Hints and Things
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WORDS WITH DIFFERENT
MEANINGS IN OTHER COUNTRIES.
Since setting up this site I have become more aware of
the differences in language between the U.K. and the U.S.A. whether it be different
meanings for the same word or different words for the same thing, so thought it may be fun
to start a page listing some of these differences.
This page has now been online
for several years and I had no idea how much interest it would
provoke. I now have a file full of comments, views and
definitions. My big problem is how to present all this information in
a way which is useful, informative and entertaining. This is still a
work in progress.
Another thing which has become
apparent is the fact that there are no definitive answers; not only do
different counties/states use different terminology but there appears to be
differences between generations as well. All this makes it very
difficult to produce information with which everyone agrees.
What has become very evident over the years is just how much language is merging between all the various countries. Here in the UK we have adopted many, many “Americanisms” into everyday language and, I believe, some British terms are now used in the USA. This is probably due to travel and the wide exchange of TV programmes etc.
I think this exchange of TV programmes may also be the cause of a lot of misconceptions. Many people contacting me see to think we still use the type of language which they hear on programmes such as Upstairs, Downstairs, Pride and Prejudice etc., which, of course, is not the case. Then, of course, there are programmes like Eastenders which is set in the East End of London and the language used is from that area (minus all the swearing of course) but people from other parts of the UK not only sound very different but use completely phrases and terms.
In short this is a very complex subject.
At the foot of this page you
will find just one example of reaction received from one visitor who was
very keen for me to put the matter straight.
|CV (curriculum vitae)||Resume|
In the US we
Linda Rice kindly points out that “biscuits” in America
|Bun (a sweet individual cake, sometimes|
with dried fruit)
|Muffin (nearest example I think!!!)|
Wouldn’t it be a
|Roll or Bap||Bun|
Courtesy of LInda Rice
Linda also sent in this one.
Apparently usually used in ‘gyms’
Butt, Backside or Derriere
Submitted by Michelle McLane
Submitted by Maxine Dorot
|Flagpole||Flagstaff * |
Both Linda Rice and “Rob” have contacted me saying they
I have now been informed that both words are
Thanks to William Hitch for this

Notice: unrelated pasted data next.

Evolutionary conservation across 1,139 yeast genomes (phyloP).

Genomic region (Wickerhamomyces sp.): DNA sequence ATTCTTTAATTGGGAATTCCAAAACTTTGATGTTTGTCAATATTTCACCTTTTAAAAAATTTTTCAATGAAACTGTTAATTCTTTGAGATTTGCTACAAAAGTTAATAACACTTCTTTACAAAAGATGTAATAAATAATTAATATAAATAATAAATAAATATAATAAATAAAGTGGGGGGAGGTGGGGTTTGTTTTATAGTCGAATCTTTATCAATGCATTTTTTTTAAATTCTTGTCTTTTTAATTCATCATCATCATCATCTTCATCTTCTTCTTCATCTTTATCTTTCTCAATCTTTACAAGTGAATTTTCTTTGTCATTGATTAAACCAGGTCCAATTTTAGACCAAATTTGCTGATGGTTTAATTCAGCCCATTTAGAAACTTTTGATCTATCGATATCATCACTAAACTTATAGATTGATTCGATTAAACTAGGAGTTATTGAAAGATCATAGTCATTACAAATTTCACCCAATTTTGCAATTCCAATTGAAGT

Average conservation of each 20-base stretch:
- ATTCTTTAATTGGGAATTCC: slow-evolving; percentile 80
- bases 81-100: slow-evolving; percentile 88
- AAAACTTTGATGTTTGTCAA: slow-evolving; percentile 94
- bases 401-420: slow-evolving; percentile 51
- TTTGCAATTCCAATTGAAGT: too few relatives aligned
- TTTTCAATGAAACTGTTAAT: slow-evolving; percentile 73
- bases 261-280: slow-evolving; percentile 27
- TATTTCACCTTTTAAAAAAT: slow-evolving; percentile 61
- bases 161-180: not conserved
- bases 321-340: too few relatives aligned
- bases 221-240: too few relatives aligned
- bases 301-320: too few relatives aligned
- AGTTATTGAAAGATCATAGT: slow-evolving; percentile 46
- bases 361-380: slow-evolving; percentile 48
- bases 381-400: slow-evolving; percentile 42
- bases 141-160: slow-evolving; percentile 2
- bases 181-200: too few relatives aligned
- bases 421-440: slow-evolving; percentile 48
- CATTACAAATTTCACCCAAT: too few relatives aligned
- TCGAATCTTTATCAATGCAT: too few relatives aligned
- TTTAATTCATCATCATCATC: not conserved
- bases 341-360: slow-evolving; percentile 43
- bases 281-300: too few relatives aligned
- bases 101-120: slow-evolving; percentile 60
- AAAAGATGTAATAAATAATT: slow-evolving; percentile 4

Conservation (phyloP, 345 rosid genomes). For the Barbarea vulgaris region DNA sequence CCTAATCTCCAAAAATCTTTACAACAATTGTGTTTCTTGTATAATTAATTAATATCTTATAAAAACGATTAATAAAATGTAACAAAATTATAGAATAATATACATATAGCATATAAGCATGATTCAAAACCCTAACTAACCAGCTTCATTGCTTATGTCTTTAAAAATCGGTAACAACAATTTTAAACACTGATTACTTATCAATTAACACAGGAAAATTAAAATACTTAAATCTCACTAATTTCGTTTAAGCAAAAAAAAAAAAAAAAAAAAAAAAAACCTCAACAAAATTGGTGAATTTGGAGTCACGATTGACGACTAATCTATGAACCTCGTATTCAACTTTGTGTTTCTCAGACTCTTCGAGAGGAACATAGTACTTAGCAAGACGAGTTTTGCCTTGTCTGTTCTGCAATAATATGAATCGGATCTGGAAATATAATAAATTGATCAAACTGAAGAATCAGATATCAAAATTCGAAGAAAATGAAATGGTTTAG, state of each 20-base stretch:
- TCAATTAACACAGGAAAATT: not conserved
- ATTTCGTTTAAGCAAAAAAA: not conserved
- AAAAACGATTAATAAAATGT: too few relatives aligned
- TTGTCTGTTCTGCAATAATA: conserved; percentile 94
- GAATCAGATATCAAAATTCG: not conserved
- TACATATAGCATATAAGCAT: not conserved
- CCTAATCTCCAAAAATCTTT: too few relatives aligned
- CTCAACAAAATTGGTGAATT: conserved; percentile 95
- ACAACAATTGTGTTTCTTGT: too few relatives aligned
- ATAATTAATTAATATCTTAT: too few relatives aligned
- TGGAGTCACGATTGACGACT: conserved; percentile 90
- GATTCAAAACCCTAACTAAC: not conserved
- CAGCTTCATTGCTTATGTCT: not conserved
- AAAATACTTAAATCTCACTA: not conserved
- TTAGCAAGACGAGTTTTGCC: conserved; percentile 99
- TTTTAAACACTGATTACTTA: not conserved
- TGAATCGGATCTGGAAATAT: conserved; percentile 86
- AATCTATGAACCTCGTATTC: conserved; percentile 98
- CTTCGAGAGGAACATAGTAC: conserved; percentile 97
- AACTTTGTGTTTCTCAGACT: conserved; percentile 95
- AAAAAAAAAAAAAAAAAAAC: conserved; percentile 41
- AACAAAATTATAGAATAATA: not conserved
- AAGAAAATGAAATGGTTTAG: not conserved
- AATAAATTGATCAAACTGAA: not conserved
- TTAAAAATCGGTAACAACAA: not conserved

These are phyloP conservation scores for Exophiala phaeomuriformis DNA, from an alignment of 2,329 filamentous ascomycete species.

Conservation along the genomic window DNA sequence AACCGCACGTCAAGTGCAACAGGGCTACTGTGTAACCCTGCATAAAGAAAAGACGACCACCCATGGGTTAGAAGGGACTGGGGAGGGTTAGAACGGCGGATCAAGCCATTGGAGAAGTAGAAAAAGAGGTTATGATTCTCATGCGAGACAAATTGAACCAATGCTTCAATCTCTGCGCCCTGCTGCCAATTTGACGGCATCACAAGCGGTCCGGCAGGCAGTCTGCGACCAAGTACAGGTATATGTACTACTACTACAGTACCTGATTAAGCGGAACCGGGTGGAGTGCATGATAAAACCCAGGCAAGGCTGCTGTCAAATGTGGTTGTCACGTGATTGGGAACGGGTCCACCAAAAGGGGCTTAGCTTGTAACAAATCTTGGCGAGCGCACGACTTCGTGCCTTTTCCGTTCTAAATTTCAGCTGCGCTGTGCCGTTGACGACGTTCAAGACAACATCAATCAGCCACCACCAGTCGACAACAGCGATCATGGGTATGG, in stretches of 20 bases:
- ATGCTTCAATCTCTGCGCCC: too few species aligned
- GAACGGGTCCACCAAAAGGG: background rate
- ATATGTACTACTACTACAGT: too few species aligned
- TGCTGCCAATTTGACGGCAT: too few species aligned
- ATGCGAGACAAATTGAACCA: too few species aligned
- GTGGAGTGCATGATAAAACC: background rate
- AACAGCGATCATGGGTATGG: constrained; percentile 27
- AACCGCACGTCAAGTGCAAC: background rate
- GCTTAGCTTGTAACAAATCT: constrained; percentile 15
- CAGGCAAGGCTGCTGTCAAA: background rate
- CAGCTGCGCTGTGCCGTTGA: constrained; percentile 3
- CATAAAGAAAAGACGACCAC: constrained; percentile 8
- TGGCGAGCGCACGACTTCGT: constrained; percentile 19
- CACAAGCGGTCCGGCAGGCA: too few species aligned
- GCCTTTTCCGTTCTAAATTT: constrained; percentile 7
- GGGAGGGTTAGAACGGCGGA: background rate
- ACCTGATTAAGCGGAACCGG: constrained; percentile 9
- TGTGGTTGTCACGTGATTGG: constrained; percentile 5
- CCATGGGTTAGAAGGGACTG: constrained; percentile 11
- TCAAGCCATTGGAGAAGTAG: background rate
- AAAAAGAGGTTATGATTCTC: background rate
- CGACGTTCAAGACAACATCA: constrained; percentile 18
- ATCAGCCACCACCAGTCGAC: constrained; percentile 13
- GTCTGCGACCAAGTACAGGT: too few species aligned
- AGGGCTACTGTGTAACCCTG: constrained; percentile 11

|Silencer (on motor vehicle)||Muffler*|
*Both suggested by John Stevens
Apparently another debatable one!!!
|Swede (or yellow turnip)||Rutabaga|
To be technical, wardrobes are
This made me
In the Southern part of the
It was used in “To Kill
|Class||Grade (pre-college schools)|
Thanks again to William Hitch
Most of the above were contributed by Swami Narasimhan for which we are
|Toilet or Lavatory|
Loo or Bog (slang)*
Both of these are used, loo
|Restroom (or John I believe)|
Apparently “Bathroom” is more commonly used (thanks to Dr.
William Hitch advises all the following can be heard in the USA
We Brits find this very strange “why disguise
You certainly wouldn’t want to “Rest” in British
In the US: an apartment can mean
It’s possible that rural
To be more specific, a flat
We don’t call a ‘gas station’ a
The term ‘garage’ can refer to
It is the place where vehicles are
where vehicles are
where petrol etc. can be
Years ago most garages that served
A “garage” in America is where you park your car at night.
“Pants” is now being used by our younger generation as a
It is also a term used in order to straighten
Suspenders are what ladies’ use to hold up stockings, although this
As a Yorkshireman if you can borrow his ‘suspenders’
Suspenders in the US can mean what
The word suspenders in the
Valencia Scott Colombo
|Clothes Peg||Clothes Pin|
|Bicarbonate of Soda||Baking Soda|
|Minced beef||Ground beef|
I think that’s only
|Perambulator (or Pram)||Carriage*|
If you say CHIPS in Britain people think of quite large bits of
Nik Shearer point this one out.
Another from Nik
All sent in by Debbie – thanks.
It has been pointed out by
Gas in the U.K. and apparently Australia is an
Gas can also be used to mean idle chatter.
I am told “gas” means “funny” in
Thanks to Effie Makris for
I’ve also heard the word
|Moulting (e.g. animal losing hair)||Shedding|
Sent in by Tamara Davis
Wow where are you getting your info?
Bun– in the US we have cinnamon buns and sticky buns that are sweet too.
Bottom/bum– we most def don’t use the word glutes unless we are working out or at a doctors
Ive never heard the word flagstaff, just
we DEFINITELY don’t use the word
I HAVE never heard of the word movie-house. its